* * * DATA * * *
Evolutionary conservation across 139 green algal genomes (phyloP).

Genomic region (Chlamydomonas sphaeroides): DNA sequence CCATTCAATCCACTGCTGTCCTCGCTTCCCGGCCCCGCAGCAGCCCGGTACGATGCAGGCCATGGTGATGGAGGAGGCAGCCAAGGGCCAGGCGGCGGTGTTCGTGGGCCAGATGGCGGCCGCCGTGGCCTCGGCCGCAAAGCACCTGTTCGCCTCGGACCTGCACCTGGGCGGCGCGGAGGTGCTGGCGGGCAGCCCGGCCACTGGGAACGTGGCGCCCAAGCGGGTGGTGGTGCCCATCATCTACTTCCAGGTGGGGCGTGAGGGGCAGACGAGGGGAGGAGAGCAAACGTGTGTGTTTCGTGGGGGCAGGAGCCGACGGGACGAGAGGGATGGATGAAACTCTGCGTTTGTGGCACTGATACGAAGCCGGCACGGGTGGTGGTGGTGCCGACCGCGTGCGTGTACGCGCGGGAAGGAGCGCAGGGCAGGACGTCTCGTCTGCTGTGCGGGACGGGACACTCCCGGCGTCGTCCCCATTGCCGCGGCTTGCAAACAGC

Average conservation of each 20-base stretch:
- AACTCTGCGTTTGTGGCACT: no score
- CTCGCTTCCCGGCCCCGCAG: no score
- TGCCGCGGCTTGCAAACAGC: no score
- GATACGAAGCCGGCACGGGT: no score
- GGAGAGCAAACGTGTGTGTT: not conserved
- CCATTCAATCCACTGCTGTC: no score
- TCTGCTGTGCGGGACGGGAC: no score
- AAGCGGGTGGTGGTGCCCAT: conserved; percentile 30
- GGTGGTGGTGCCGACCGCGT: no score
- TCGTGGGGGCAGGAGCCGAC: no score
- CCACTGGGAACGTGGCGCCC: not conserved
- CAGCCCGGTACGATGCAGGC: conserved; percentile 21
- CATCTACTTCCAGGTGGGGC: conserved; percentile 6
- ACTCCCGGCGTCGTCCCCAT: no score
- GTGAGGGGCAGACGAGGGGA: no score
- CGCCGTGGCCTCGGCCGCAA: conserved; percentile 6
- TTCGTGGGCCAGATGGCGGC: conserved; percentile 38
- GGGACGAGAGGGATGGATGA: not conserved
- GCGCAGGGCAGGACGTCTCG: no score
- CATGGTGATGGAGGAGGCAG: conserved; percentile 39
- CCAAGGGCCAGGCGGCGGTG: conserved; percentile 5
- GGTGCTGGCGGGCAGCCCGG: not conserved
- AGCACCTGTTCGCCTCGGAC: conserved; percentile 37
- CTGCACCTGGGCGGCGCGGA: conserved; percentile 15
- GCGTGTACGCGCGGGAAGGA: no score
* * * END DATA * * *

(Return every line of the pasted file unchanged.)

Evolutionary conservation across 139 green algal genomes (phyloP).

Genomic region (Chlamydomonas sphaeroides): DNA sequence CCATTCAATCCACTGCTGTCCTCGCTTCCCGGCCCCGCAGCAGCCCGGTACGATGCAGGCCATGGTGATGGAGGAGGCAGCCAAGGGCCAGGCGGCGGTGTTCGTGGGCCAGATGGCGGCCGCCGTGGCCTCGGCCGCAAAGCACCTGTTCGCCTCGGACCTGCACCTGGGCGGCGCGGAGGTGCTGGCGGGCAGCCCGGCCACTGGGAACGTGGCGCCCAAGCGGGTGGTGGTGCCCATCATCTACTTCCAGGTGGGGCGTGAGGGGCAGACGAGGGGAGGAGAGCAAACGTGTGTGTTTCGTGGGGGCAGGAGCCGACGGGACGAGAGGGATGGATGAAACTCTGCGTTTGTGGCACTGATACGAAGCCGGCACGGGTGGTGGTGGTGCCGACCGCGTGCGTGTACGCGCGGGAAGGAGCGCAGGGCAGGACGTCTCGTCTGCTGTGCGGGACGGGACACTCCCGGCGTCGTCCCCATTGCCGCGGCTTGCAAACAGC

Average conservation of each 20-base stretch:
- AACTCTGCGTTTGTGGCACT: no score
- CTCGCTTCCCGGCCCCGCAG: no score
- TGCCGCGGCTTGCAAACAGC: no score
- GATACGAAGCCGGCACGGGT: no score
- GGAGAGCAAACGTGTGTGTT: not conserved
- CCATTCAATCCACTGCTGTC: no score
- TCTGCTGTGCGGGACGGGAC: no score
- AAGCGGGTGGTGGTGCCCAT: conserved; percentile 30
- GGTGGTGGTGCCGACCGCGT: no score
- TCGTGGGGGCAGGAGCCGAC: no score
- CCACTGGGAACGTGGCGCCC: not conserved
- CAGCCCGGTACGATGCAGGC: conserved; percentile 21
- CATCTACTTCCAGGTGGGGC: conserved; percentile 6
- ACTCCCGGCGTCGTCCCCAT: no score
- GTGAGGGGCAGACGAGGGGA: no score
- CGCCGTGGCCTCGGCCGCAA: conserved; percentile 6
- TTCGTGGGCCAGATGGCGGC: conserved; percentile 38
- GGGACGAGAGGGATGGATGA: not conserved
- GCGCAGGGCAGGACGTCTCG: no score
- CATGGTGATGGAGGAGGCAG: conserved; percentile 39
- CCAAGGGCCAGGCGGCGGTG: conserved; percentile 5
- GGTGCTGGCGGGCAGCCCGG: not conserved
- AGCACCTGTTCGCCTCGGAC: conserved; percentile 37
- CTGCACCTGGGCGGCGCGGA: conserved; percentile 15
- GCGTGTACGCGCGGGAAGGA: no score